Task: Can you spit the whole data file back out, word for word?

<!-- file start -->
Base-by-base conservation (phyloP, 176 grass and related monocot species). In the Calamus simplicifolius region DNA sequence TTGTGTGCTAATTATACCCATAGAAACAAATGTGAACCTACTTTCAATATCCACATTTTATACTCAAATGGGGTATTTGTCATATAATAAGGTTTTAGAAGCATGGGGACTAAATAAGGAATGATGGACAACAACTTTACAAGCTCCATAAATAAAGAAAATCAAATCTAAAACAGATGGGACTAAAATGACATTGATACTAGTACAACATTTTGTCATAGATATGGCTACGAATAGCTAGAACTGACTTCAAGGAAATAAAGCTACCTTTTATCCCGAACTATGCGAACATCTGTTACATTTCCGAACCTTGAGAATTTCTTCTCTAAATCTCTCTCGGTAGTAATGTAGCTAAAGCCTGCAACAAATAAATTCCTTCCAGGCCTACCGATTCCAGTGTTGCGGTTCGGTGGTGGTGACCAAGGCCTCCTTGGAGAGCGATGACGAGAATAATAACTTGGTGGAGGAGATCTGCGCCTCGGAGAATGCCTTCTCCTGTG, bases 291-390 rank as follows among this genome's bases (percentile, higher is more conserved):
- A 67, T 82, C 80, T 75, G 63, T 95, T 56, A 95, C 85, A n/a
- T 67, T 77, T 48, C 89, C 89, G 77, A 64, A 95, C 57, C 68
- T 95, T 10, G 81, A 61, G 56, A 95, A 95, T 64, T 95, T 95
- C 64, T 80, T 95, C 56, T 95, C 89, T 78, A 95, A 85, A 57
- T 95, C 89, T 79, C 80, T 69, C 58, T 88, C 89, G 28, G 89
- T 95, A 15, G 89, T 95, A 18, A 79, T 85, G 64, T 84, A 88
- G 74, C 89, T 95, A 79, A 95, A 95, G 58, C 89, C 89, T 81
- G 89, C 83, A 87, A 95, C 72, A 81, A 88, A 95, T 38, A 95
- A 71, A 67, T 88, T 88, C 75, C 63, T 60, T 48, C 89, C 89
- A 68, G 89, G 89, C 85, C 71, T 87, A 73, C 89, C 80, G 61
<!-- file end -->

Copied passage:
Base-by-base conservation (phyloP, 176 grass and related monocot species). In the Calamus simplicifolius region DNA sequence TTGTGTGCTAATTATACCCATAGAAACAAATGTGAACCTACTTTCAATATCCACATTTTATACTCAAATGGGGTATTTGTCATATAATAAGGTTTTAGAAGCATGGGGACTAAATAAGGAATGATGGACAACAACTTTACAAGCTCCATAAATAAAGAAAATCAAATCTAAAACAGATGGGACTAAAATGACATTGATACTAGTACAACATTTTGTCATAGATATGGCTACGAATAGCTAGAACTGACTTCAAGGAAATAAAGCTACCTTTTATCCCGAACTATGCGAACATCTGTTACATTTCCGAACCTTGAGAATTTCTTCTCTAAATCTCTCTCGGTAGTAATGTAGCTAAAGCCTGCAACAAATAAATTCCTTCCAGGCCTACCGATTCCAGTGTTGCGGTTCGGTGGTGGTGACCAAGGCCTCCTTGGAGAGCGATGACGAGAATAATAACTTGGTGGAGGAGATCTGCGCCTCGGAGAATGCCTTCTCCTGTG, bases 291-390 rank as follows among this genome's bases (percentile, higher is more conserved):
- A 67, T 82, C 80, T 75, G 63, T 95, T 56, A 95, C 85, A n/a
- T 67, T 77, T 48, C 89, C 89, G 77, A 64, A 95, C 57, C 68
- T 95, T 10, G 81, A 61, G 56, A 95, A 95, T 64, T 95, T 95
- C 64, T 80, T 95, C 56, T 95, C 89, T 78, A 95, A 85, A 57
- T 95, C 89, T 79, C 80, T 69, C 58, T 88, C 89, G 28, G 89
- T 95, A 15, G 89, T 95, A 18, A 79, T 85, G 64, T 84, A 88
- G 74, C 89, T 95, A 79, A 95, A 95, G 58, C 89, C 89, T 81
- G 89, C 83, A 87, A 95, C 72, A 81, A 88, A 95, T 38, A 95
- A 71, A 67, T 88, T 88, C 75, C 63, T 60, T 48, C 89, C 89
- A 68, G 89, G 89, C 85, C 71, T 87, A 73, C 89, C 80, G 61